The Muslim community of Quebec will pay tribute to the victims on the occasion of the 5th anniversary of the deadly attack on a mosque

Five years after a deadly attack at a Quebec mosque that killed six people and injured 19, survivors and members of the Muslim community will gather on Saturday to close a week of events surrounding the tragedy.

Mosque leaders say the anniversary marks an important moment in memory of the dead and those whose lives were changed forever on the night of January 29, 2017, when a gunman entered the Islamic cultural center of the city in the Sainte-Foy district and opened fire.

Mamadou Tanou Barry, Ibrahima Barry, Khaled Belkacemi, Abdelkrim Hassane, Azzeddine Soufiane and Aboubaker Thabti were shot shortly after the end of evening prayers at the mosque.

Since the attack, the Islamic Center has undergone significant upgrades to ensure Muslim worshipers feel safe inside.

Six vibrant portraits of the men killed in the attack also adorn the walls of the mosque this weekend to honor their humanity. But outside the mosque walls, members of the province’s Muslim community paint a different picture.

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The former president of the Islamic Cultural Center gives a tour of the recently renovated mosque which was the scene of a deadly attack five years ago. 2:51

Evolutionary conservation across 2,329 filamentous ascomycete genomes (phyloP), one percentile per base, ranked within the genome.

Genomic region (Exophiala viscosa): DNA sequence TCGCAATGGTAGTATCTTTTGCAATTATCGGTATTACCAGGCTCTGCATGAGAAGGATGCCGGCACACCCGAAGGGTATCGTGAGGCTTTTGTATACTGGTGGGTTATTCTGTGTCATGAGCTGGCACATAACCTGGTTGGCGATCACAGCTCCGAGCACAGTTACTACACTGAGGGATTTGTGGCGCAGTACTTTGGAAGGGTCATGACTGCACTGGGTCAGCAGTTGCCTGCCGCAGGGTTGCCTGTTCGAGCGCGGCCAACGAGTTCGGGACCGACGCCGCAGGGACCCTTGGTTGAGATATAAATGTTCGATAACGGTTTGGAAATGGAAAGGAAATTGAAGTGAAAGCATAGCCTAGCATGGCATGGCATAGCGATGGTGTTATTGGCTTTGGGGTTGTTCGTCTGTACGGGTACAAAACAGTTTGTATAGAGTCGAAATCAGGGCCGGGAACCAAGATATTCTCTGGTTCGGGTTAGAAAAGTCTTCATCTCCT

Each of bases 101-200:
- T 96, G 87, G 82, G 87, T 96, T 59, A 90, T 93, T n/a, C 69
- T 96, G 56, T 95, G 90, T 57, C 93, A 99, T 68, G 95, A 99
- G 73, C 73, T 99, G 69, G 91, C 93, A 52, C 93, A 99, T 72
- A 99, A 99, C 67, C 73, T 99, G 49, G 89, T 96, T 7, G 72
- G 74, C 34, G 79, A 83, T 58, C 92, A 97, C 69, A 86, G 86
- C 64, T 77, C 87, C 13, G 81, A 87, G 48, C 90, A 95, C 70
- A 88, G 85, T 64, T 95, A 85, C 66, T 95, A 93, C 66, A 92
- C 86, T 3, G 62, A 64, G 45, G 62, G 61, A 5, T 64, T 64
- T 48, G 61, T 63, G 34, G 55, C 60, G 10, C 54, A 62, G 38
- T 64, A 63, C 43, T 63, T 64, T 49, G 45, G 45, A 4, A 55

In a series of events held mostly online this week due to the COVID-19 pandemic, the community is calling for more government action to tackle Islamophobia, including changing parts of Quebec’s controversial law on secularism, known as Bill 21, and by toughening Canada’s gun control laws. .

At a news conference Thursday, Boufeldja Benabdallah said Premier Francois Legault’s refusal to acknowledge Islamophobia in the province is hampering progress in Quebec.

“In Quebec, our premier does not recognize systemic racism or Islamophobia as existing,” said Benabdallah, the co-founder of the mosque where the tragedy took place.

“We must act, and action is the fight against discrimination and systemic racism; it is the fight against the guns that kill our children, our adults.”

WATCH | The artist pays tribute to the six men killed by painting a portrait of each:

“They were real people with real lives, real families, real dreams.”

Visual artist Akil Virani has spent more than two years painting the portraits of the six men killed in the January 29, 2017 shooting at the Islamic Cultural Center of Quebec in Quebec City. 2:10

Ceremonies held in Quebec, Montreal

Saturday’s anniversary marks the first official National Day of Remembrance of the Quebec City Mosque attack and of action against Islamophobia, proclaimed by the federal government in April 2021.

An official ceremony is to take place Saturday in front of the Quebec City mosque at 6 p.m. ET. Survivors and relatives of victims will deliver speeches, and Legault and Quebec City Mayor Bruno Marchand are among those expected to attend Saturday night’s event.

Due to the pandemic, the event will be broadcast live and the public is invited to follow the event online.

In Montreal, a vigil is scheduled for Saturday at 5 p.m. ET at the Parc metro station in the city’s Parc-Extension neighborhood to honor the victims of the shooting.

The event, organized by the founders of Muslim Awareness Week (MAW), will feature guest speakers before a moment of silence is observed.

“The attack on CCIQ in 2017 and its impact on our society should not be forgotten and we must seriously address its root causes,” said Ehab Lotayef, co-founder and former president of MAW.

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